Here’s Where Your Podcast Needs To Sound Good
The news, I suspect, produced more than a few yawns (Oh, look, Apple’s number one in another podcast niche). That’s a shame. Because it’s good news for podcasters in the same way the transistor radio was good news for Rick Sklar.
Who’s Rick Sklar?
During the To 40 era, the most listened-to radio station in the country was WABC in New York. Rick Sklar was the program director and a true radio genius on many levels. He could pick on-the-air talent, he was a promotional whiz and he had an ear for picking hit music. Name any facet of WABC’s on-the-air sound and it had Sklar’s fingerprints all over it.
Whenever Sklar ordered any outside production, say new jingles (Top 40 was nothing if not jingles), he would attend the recording session personally. After he and the recording engineer agreed on a mix, Sklar would insist that he listen to it on a 4-inch speaker.
Sklar Knew Where His Listeners Were
Yes, Sklar’s listeners were in cars, which had incredible-sounding AM radios in their day. But, they were also on street corners, in school yards, at sporting events, in amusement parks and at the beach listening on transistor radios. Every one of those radios had a 2- to 4-inch speaker in it. Sklar wanted to make sure that WABC, all 50,000 watts of it, sounded good on crummy speakers. Even on cheap transistor radios, or should I say especially on cheap transistor radios, WABC’s audio had punch and clarity.
You Know Where Your Listeners Are
If 80 percent of your listeners are on iPhones, and most of them are listening via the native app, then shouldn’t you be producing your show so it sounds great for them? Chances are it will sound great on other platforms, too, but I for one am not going to create listener fatigue in my core audience in order to make my show sound good on my studio monitors.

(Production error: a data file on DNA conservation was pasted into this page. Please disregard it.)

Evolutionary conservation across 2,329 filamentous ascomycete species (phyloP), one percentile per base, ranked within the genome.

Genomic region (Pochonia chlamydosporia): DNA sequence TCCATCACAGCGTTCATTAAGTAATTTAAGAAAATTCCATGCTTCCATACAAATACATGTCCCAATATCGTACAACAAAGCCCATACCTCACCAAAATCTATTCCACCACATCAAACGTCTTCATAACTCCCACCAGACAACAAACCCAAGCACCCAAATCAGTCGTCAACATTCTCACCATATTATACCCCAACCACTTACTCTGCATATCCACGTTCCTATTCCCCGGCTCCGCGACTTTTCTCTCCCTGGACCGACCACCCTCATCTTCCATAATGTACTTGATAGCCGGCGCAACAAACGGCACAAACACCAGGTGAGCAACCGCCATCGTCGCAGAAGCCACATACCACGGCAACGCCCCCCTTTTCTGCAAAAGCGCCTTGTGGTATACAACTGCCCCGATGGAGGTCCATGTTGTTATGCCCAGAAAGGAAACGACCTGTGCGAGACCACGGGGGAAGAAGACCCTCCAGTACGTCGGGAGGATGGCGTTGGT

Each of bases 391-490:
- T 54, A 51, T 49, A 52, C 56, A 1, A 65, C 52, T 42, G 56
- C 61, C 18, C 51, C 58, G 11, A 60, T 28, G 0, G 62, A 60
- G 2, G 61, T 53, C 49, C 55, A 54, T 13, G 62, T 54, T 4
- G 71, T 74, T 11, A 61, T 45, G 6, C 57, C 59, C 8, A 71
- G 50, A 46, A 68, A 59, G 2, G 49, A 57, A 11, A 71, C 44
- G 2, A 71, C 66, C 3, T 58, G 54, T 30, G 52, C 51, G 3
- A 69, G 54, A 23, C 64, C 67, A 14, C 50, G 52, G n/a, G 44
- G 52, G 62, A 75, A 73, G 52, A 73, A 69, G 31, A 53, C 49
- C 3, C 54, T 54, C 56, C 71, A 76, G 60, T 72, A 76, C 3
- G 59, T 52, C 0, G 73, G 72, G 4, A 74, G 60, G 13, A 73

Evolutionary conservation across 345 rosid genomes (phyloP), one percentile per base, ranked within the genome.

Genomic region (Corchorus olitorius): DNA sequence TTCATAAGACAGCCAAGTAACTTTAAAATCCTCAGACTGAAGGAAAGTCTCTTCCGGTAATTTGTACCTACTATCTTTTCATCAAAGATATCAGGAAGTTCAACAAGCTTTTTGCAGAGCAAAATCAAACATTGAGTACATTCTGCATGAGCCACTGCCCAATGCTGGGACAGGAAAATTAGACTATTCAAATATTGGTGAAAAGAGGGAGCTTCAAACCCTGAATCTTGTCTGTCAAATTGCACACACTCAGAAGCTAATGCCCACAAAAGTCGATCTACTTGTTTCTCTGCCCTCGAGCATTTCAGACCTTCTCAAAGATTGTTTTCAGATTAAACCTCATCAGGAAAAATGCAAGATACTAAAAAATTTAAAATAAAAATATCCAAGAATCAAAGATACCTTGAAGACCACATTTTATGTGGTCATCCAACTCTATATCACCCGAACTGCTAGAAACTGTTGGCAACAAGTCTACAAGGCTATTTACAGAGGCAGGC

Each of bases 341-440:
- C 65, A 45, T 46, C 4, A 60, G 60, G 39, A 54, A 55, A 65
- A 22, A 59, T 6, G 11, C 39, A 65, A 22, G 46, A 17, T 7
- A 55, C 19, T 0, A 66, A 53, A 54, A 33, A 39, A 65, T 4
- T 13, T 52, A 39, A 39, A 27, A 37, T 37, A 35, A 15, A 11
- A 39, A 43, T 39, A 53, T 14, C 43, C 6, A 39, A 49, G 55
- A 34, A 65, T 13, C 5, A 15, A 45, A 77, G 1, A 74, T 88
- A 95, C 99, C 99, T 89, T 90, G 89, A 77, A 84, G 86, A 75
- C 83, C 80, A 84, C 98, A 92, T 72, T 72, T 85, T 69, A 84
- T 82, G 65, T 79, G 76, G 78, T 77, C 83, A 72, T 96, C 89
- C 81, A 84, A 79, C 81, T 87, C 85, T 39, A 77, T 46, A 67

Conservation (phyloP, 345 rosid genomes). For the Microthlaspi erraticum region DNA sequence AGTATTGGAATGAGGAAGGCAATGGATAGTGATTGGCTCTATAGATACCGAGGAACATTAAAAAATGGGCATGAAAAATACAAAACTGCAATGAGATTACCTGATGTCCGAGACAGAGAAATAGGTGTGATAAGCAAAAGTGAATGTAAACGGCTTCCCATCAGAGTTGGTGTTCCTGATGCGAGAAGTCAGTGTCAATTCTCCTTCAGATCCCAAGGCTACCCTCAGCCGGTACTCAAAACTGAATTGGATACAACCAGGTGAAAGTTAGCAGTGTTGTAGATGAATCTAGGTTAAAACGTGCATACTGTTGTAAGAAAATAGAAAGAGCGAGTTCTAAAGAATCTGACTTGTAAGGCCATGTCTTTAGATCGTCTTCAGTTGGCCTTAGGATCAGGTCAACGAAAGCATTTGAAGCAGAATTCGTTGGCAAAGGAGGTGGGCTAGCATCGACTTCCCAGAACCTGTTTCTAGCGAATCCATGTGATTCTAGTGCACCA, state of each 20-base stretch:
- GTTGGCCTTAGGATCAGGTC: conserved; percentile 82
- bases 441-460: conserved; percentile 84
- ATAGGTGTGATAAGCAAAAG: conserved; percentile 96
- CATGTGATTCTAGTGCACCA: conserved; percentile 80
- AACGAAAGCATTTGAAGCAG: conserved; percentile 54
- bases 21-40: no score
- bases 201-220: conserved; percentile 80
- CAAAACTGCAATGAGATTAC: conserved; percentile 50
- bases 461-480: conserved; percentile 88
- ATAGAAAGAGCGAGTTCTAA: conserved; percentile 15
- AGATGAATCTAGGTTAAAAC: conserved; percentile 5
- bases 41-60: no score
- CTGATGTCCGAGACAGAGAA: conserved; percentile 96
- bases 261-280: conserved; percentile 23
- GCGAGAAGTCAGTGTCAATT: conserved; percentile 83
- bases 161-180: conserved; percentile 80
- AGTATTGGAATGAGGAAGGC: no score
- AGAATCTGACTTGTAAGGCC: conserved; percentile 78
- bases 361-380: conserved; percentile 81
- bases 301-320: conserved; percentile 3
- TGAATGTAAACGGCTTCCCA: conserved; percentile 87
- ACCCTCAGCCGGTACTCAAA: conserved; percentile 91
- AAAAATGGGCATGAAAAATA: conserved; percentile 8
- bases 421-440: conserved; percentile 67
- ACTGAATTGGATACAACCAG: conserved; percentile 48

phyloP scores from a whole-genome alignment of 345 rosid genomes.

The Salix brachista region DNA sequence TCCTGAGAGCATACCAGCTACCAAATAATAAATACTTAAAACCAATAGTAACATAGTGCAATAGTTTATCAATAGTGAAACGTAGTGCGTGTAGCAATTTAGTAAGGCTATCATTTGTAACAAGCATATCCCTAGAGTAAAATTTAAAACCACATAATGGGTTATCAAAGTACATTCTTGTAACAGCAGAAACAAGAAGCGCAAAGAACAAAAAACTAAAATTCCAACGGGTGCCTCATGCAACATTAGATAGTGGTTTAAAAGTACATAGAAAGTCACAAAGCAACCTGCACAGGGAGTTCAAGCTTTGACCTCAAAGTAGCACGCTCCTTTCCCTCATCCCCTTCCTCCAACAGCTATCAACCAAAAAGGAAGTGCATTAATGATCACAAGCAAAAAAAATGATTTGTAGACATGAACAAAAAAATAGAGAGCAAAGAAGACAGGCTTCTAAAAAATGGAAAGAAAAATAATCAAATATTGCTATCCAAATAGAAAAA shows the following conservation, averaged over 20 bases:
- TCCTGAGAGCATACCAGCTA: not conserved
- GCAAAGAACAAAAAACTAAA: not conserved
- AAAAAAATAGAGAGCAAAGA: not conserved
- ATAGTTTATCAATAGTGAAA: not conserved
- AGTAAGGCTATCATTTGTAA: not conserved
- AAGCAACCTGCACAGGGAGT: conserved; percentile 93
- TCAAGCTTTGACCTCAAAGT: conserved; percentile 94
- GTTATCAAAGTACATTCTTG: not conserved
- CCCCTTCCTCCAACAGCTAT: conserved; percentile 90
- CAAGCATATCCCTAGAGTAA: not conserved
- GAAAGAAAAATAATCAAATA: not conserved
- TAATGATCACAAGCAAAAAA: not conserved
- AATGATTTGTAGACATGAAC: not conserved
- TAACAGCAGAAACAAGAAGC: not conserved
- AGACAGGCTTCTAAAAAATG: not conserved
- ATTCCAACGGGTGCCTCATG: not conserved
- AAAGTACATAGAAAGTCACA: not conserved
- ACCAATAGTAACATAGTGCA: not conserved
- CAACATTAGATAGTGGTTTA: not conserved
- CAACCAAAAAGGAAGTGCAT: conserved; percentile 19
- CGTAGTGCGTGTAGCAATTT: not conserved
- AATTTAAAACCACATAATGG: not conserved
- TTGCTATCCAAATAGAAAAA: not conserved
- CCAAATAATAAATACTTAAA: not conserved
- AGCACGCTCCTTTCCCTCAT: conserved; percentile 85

Understand that each iPhone model is going to sound different. When I tested my iPhone 5 against my wife’s 5c, what sounded punchy on my iPhone overloaded the audio circuitry in hers (the 5c, it seems, doesn’t handle pumped up mid-range frequencies all that well). So you’re not going to get your sound 100-percent perfect across all the iPhone models. But it doesn’t hurt to try.
After you record your next show, listen to it through earbuds instead of your standard earphones. Then, get yourself a pair of cheap computer speakers. Find ones that sound like the ones in an iPhone (or close to it). Listen to your podcast on them, too.
Make whatever changes you need to make to get the best sound from the buds and the speakers. Yes, it’s a compromise. You’ll never make those built-in speakers sound like a home theater system, but you don’t have to. You only want to make sure your audio sounds clean, there aren’t too many highs (so you sound squeaky) or hissssssy syllabants. If you talk over your theme song, or other music, make sure your voice to music ratio sounds right on both your speakers and earbuds. (Yes, you will hear a difference.)
Finally, double-check the audio level. Your episode should be completely audible—end to end— with the iPhone volume turned down a notch or two. There isn’t a whole lot of punch in smartphone audio amplifiers, so you’re going to have to provide the oomph when you create your podcast.
Listening this way allows you to spot any flaws. You can always correct flaws you know about. The problem begins when you don’t know you have problems.
Let me know if this post helps you, so I’ll know whether to write more like it. And, if you have a production question, please leave a comment. If I can’t help you I’m sure one of my readers can.